Are any of the Wyze Cams truly weather proof?

I have had a large number of Wyze Cam 3 fail by getting fogging in the lens. I have also read that people are now seeing fogging on the newer OG after a year outside.

I haven’t bought any of the Pro Cam’s are they any better or do all Wyze cams if put in direct exposed to rain and snow and high winds fail after 12-18 months?

Also Wyze if you want to test weather proof cameras send one to me and I can put it on my deck and within one year they always fail.

I have had four v3 cameras outdoors year around in Minnesota weather for multiple years. They all still work and I have never had condensation inside any of the cameras. The cameras are all on the north and east side of my home. Temperatures have ranged from -30°F to 105°F. All of them are somewhat protected by an eve or soffit. I buy cheep uSD cards and have had to replace 4 of them in the course of 3+ years. Still less expensive than buying the expensive uSD cards.

I tried a v3 pro for 4-hours and sent it back. Three weeks later, WYZE gave me my refund after 3 rounds of emails. I am not a fan of the new UI and it took far too long to search playback compared to the v3s.

This will not help with fogging lens, but if you have your cameras outside you might consider and outdoor power adapter.

I have over 40, multiples of almost every model. None have ever received weather damage. Some recommendations to achieve this:

  1. Don’t ever open them up.
  2. Don’t mount them upside down when exposed to the weather (I believe their IP rating was tested standing up). It makes moisture more likely to get into it over time.
  3. Use a drip loop on any cords when it’s outside so that condensation or raid doesn’t roll down the cord in a stream straight to the camera.
  4. Do not face the lens up at the sky for sky watching without a protective covering of some sort because the water/snow/etc will pool around the lens and often eventually get some moisture inside it. On many Wyze cameras, it often seems like there is a little divot surrounding the lens. When you feel carefully, the center of lens bulges outward and the outside area of the lens dips down lower than the rest of the camera case, giving water and snow/ice a place to pool onto it and given enough time in harsh weather, gravity will help the water to slowly press down on and likely get inside. I think the gasket and sealing they do is sufficient to keep water out in light amounts, particularly if the camera is pointed downward or a horizontal view, but I’ve noticed if some of the cameras are pointed skyward, that water will collect and pool and sit in the little moat around the lens for a long time. Then if you add direct sunlight to the lens or the gasket/sealing area and/or freezing temperatures and I believe pointing the lens upward and collecting water/snow does significantly increase the risk of the of IPxx failure because it’s rated for splashing, but not submersion, and in a way, keeping a constant pool of water in a “moat” around the lens is kind of acting like submersion, which it’s not rated to be able to handle. This is why I usually suggest against leaving cameras pointed upward 24/7 if there is an indent around the lens which acts like a sort of moat when they are facing upward. At least, this is why I only face mine upward during meteor showers when it’s not going to rain.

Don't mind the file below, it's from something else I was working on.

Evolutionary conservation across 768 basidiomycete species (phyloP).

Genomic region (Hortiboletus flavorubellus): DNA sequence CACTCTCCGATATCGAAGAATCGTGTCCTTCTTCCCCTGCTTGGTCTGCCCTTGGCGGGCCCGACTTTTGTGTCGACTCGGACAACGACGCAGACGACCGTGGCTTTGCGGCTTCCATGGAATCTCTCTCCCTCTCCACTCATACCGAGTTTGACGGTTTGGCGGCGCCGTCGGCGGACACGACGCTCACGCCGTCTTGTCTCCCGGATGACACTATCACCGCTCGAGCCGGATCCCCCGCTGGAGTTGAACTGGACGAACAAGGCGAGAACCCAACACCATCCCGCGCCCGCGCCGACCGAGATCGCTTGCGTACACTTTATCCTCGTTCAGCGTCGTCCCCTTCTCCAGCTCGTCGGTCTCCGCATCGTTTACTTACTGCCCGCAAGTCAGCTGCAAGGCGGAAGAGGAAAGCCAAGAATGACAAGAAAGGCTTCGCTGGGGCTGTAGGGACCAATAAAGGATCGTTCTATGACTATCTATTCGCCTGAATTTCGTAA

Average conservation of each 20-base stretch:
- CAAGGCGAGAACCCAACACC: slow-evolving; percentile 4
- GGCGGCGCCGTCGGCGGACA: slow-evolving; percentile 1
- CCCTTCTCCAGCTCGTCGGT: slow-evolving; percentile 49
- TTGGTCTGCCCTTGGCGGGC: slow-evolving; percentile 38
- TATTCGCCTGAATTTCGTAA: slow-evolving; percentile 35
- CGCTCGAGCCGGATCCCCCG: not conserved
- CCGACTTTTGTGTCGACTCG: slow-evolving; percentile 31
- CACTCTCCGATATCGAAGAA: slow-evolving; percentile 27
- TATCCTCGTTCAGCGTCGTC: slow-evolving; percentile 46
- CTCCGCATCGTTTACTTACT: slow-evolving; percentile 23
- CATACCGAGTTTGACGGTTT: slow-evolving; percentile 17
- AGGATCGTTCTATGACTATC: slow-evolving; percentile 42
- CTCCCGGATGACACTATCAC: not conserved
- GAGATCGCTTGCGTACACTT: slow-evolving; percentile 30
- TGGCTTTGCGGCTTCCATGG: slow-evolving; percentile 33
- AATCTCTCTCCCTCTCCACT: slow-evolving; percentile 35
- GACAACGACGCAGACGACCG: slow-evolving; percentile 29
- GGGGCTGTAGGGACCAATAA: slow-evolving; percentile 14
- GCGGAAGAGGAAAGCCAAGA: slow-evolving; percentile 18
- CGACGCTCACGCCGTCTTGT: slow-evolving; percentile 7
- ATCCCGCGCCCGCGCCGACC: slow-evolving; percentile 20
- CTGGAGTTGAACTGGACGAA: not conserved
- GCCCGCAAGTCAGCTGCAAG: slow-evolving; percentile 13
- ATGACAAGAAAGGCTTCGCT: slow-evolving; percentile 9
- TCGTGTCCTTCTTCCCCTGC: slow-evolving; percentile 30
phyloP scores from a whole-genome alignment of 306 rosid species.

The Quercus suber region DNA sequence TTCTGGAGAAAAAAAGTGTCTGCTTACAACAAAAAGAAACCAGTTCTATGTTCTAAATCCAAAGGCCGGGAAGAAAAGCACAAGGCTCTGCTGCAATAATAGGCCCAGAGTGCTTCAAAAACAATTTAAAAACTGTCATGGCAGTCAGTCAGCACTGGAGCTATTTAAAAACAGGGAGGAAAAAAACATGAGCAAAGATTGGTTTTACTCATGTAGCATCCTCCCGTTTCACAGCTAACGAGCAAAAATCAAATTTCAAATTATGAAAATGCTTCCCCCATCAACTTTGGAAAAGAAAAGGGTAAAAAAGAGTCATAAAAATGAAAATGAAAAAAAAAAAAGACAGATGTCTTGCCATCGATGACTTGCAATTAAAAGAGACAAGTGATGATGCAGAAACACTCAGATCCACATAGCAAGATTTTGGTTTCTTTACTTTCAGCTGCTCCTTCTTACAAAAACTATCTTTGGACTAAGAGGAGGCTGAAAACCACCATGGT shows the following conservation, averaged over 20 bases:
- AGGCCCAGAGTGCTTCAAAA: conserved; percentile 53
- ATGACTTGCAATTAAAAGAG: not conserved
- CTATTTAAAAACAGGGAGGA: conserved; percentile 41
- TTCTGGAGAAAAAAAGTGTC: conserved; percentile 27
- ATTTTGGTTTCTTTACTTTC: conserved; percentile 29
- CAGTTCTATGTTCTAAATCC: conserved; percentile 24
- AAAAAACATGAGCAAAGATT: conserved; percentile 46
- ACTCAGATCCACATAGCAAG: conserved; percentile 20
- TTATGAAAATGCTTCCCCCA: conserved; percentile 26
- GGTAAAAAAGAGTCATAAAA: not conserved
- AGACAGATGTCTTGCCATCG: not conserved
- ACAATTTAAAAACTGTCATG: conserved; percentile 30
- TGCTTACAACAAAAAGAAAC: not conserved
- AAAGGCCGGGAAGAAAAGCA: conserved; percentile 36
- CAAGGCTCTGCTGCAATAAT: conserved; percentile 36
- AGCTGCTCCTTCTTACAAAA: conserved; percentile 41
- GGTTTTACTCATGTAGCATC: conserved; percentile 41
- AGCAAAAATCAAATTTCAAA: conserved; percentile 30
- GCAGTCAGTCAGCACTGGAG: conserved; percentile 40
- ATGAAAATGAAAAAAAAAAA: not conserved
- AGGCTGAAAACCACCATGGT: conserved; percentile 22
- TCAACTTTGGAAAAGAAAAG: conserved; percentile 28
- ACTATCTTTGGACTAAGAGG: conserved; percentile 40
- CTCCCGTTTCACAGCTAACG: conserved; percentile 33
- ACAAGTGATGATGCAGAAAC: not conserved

Not a single one of my 40+ cameras since 2020 have ever had weather damage. I would say 99% of the people who do are doing one of the above things that I’m sure compromises the IPxx rating since the 3rd party testing for the IPxx certification probably doesn’t test a camera upside down, or pointing up for long periods with a moat of water on the lens in freezing and super hot conditions for several days. They have set testing standards in normal use and if it holds up in the independent laboratory, it gets the certification. That’s not necessarily to say that Wyze did anything wrong, the 3rd party testing and certification labs give approval if it passes the general tests, and you have to assume they only test standard use conditions instead of all possible edge cases. So if you stick to the above 4 rules, you shouldn’t generally have weather damage issues.

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I have one V3 and it has the fogged lens issue (better after putting it under cover). Just because someone has 40 and nothing doesn’t mean other batches don’t have factory defects or weather damage can’t happen.

I have one that is protected from most direct rain and snow and it tends to last better maybe 2.5 years and I don’t mind that to much. But the ones that are fully exposed have all had foggy lens within 12 months. I have had four fail in the same location all bought at different times. I have had them rightsize up and upsides down and can confirm upside down is worse. They only last a short time when upside down. It looks like the memory card slot can collect water and it will get in even if the flap is closed fully.

  1. I never open them up other than to install the memory card.
  2. I agree they will fail very quickly if you do that.
  3. I have done that…
  4. I have them pointed down always.

I have had 4 fail outside in that condition. I am in a part of Canada with high winds and lots of rain. I have other cameras from other companies that are rated for outdoors that never fail. I question what lab they had do the IP testing on the cameras.